Written by Alex Hyner, Alex Theurer, and J.D. Dillard
Directed by J.D. Dillard
Without question one of my favorite viewing experiences this year, Sweetheart plays as a meticulous course in minimalism. This execution is wildly successful. Jenn (Kiersey Clemons) is immediately thrown into a nightmare scenario with the backdrop of an invitingly, serene island. Her terror and capacity for resourcefulness is sound and enthralling. But as genre does, the wrench in any composure she may be hanging on to loosens entirely as a threat lurks.
Dillard challenges by letting Sweetheart be the story we see. No rules, no mythos, yet it's far from reveling in a simplicity that's predictable or leaves you bored. My case for the curves thrown in the 82 minutes are exercises in revealing who Jenn is right now. And Dillard's use of a black woman lead to show this is very deliberate. His commitment in balancing of scales of who "get[s] to do the cool things" in genre narratives, staying true to his vision, as well as trusting audiences can have layered dialogue about it is what makes Sweetheart so effective.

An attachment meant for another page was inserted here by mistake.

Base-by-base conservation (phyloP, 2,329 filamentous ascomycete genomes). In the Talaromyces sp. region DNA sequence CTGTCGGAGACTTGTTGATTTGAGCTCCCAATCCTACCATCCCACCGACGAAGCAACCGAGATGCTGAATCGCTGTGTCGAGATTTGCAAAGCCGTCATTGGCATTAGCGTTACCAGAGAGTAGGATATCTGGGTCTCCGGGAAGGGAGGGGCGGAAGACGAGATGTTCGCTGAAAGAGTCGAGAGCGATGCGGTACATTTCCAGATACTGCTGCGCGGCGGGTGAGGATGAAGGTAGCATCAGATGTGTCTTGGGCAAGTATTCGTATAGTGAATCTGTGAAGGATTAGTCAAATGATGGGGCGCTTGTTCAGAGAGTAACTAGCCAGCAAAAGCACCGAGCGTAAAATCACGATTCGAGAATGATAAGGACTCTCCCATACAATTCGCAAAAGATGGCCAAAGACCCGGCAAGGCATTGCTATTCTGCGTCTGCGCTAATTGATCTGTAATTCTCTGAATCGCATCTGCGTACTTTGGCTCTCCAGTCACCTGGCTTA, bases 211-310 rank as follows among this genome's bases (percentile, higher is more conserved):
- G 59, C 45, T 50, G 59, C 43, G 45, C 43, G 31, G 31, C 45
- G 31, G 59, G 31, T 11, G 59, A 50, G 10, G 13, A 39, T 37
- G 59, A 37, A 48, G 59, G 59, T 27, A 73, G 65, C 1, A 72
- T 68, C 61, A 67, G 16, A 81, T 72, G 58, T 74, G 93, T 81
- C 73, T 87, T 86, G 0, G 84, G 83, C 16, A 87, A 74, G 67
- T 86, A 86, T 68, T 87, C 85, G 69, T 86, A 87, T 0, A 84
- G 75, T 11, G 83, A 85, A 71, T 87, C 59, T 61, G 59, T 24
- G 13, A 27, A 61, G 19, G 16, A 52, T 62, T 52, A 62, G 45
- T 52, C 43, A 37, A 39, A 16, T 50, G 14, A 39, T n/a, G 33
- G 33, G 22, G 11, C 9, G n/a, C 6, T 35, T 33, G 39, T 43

There are sound design choices and shots that are astoundingly unforgettable, holding together the essence of a film that conveys volumes with a masterful amount of restraint.
SWEETHEART is now available digitally on just about every on-demand platfrom from Blumhouse and is streaming on Netflix now. Watch and share, then watch with the ones you shared it with.